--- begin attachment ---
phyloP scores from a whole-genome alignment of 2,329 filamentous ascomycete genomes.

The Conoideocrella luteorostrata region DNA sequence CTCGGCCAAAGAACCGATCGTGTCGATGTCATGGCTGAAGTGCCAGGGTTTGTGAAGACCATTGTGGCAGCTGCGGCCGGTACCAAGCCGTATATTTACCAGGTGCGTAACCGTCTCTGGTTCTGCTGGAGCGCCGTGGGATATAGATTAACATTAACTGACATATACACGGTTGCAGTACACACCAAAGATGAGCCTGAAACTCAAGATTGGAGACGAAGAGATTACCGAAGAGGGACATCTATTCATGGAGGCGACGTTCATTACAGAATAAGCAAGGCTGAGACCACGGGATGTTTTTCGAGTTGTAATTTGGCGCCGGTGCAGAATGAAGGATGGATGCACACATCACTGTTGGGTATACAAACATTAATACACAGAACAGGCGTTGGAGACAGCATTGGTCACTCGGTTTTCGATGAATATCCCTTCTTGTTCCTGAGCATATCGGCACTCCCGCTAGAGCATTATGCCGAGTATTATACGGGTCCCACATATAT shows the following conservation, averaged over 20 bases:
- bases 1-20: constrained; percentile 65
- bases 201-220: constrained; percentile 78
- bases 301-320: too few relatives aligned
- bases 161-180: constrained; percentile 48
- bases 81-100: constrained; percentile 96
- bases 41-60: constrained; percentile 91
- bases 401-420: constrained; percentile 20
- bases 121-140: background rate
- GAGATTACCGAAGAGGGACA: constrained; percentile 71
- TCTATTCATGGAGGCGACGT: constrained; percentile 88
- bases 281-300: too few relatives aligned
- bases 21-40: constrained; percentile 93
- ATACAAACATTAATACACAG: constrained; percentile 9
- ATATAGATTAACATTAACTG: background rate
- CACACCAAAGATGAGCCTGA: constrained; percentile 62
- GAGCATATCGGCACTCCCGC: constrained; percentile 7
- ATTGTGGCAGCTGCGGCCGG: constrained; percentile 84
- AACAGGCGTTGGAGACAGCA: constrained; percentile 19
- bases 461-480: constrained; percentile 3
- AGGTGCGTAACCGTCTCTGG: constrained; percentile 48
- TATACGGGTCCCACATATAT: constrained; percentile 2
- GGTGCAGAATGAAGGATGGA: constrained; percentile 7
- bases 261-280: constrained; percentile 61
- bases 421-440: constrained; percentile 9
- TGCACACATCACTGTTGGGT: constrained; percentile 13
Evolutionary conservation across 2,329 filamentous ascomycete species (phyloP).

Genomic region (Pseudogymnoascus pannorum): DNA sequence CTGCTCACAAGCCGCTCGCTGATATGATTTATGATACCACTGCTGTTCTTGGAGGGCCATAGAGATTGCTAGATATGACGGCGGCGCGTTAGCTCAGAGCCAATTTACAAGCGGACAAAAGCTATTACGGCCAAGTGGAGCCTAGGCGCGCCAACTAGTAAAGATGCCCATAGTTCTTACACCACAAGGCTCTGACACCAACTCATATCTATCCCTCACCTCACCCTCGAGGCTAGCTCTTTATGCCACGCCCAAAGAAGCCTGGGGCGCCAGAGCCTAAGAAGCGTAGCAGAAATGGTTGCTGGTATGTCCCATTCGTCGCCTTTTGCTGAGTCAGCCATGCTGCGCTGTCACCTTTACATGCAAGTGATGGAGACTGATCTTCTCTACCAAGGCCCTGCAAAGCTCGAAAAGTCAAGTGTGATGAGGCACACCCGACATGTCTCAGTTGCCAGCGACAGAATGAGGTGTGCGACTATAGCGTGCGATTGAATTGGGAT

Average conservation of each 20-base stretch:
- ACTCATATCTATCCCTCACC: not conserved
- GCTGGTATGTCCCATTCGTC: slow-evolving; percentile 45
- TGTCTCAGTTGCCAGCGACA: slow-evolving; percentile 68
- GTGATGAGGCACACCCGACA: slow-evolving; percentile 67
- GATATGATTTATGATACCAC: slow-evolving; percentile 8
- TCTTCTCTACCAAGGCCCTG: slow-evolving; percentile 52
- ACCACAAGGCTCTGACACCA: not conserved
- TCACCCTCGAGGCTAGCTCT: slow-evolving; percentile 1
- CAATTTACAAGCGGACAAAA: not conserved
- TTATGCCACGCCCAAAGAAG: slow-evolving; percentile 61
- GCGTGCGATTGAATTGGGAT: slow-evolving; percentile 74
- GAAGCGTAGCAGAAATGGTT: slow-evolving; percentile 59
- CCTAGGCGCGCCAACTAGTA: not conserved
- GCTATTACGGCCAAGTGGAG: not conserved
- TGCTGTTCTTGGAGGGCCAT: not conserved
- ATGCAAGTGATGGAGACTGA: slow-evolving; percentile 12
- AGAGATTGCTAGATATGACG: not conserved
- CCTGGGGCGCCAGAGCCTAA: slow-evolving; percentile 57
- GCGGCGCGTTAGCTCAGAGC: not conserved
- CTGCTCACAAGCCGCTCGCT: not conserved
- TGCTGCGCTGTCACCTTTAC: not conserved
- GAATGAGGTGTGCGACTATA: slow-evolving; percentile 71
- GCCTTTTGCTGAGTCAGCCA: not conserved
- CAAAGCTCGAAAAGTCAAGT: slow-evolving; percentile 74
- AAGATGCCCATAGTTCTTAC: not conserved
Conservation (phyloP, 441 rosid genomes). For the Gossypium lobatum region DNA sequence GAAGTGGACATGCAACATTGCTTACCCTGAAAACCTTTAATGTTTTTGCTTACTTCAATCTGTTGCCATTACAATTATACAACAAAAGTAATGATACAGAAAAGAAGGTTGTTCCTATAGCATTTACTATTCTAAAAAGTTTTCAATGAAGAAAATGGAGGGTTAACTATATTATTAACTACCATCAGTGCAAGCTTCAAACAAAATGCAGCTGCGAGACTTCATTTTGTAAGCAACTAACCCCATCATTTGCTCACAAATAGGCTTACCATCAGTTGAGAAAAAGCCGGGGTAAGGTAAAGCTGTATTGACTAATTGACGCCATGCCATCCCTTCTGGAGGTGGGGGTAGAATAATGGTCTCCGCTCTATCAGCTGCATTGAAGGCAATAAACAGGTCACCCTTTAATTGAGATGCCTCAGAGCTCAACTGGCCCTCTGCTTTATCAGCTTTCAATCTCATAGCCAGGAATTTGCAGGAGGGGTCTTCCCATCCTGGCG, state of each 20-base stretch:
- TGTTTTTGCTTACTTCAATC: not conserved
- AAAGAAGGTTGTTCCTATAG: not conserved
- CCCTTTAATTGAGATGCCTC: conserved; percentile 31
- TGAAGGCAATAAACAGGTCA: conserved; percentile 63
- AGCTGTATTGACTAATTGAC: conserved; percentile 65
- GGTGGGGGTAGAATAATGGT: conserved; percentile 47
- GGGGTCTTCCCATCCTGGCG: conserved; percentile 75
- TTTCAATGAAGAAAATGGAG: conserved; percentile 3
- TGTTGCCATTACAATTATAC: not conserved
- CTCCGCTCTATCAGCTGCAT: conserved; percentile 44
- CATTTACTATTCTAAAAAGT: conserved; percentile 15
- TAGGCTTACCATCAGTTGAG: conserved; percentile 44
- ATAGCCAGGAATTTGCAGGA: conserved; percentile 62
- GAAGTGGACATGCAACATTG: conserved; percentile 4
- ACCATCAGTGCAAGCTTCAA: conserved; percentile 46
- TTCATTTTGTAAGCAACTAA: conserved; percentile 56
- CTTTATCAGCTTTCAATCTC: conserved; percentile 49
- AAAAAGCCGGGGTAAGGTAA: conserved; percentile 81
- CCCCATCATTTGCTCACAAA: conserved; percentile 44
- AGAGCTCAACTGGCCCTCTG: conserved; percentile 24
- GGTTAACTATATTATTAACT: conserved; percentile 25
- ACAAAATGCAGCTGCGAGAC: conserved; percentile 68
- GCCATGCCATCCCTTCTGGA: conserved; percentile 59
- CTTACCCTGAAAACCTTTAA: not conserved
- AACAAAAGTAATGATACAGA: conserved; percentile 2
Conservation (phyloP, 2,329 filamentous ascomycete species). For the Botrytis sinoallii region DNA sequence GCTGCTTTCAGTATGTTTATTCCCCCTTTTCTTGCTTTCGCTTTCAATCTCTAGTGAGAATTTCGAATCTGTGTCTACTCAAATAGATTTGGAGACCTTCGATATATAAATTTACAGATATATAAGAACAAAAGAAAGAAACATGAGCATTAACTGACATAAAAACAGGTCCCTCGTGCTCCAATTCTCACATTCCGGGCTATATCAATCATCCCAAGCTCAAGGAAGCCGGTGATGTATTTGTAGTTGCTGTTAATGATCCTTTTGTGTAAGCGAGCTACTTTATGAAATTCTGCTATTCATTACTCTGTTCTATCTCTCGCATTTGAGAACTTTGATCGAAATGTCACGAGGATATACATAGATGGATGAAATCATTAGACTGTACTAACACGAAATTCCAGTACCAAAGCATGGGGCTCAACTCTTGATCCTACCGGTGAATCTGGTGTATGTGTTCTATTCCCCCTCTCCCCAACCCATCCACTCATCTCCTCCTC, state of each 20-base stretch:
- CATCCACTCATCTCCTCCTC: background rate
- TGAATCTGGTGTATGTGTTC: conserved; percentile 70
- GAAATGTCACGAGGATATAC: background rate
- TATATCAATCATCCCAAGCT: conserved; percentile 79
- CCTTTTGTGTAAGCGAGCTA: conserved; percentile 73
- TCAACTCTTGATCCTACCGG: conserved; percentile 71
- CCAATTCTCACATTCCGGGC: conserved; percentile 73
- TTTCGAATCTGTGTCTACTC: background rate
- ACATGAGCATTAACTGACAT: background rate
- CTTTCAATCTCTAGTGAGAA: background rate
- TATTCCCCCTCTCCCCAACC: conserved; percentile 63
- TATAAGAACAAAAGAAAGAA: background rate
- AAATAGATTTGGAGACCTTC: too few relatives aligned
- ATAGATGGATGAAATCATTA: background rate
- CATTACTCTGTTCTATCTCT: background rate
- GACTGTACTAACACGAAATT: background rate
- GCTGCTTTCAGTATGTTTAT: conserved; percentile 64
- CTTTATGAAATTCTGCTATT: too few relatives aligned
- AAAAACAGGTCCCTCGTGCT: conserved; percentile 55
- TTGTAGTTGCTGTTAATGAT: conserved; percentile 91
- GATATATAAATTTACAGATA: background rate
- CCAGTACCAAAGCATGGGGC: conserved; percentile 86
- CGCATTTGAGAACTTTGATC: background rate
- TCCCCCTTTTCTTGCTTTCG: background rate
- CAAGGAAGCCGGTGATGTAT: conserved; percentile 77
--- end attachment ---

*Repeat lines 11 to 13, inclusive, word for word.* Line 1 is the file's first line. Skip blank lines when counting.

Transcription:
- GAGATTACCGAAGAGGGACA: constrained; percentile 71
- TCTATTCATGGAGGCGACGT: constrained; percentile 88
- bases 281-300: too few relatives aligned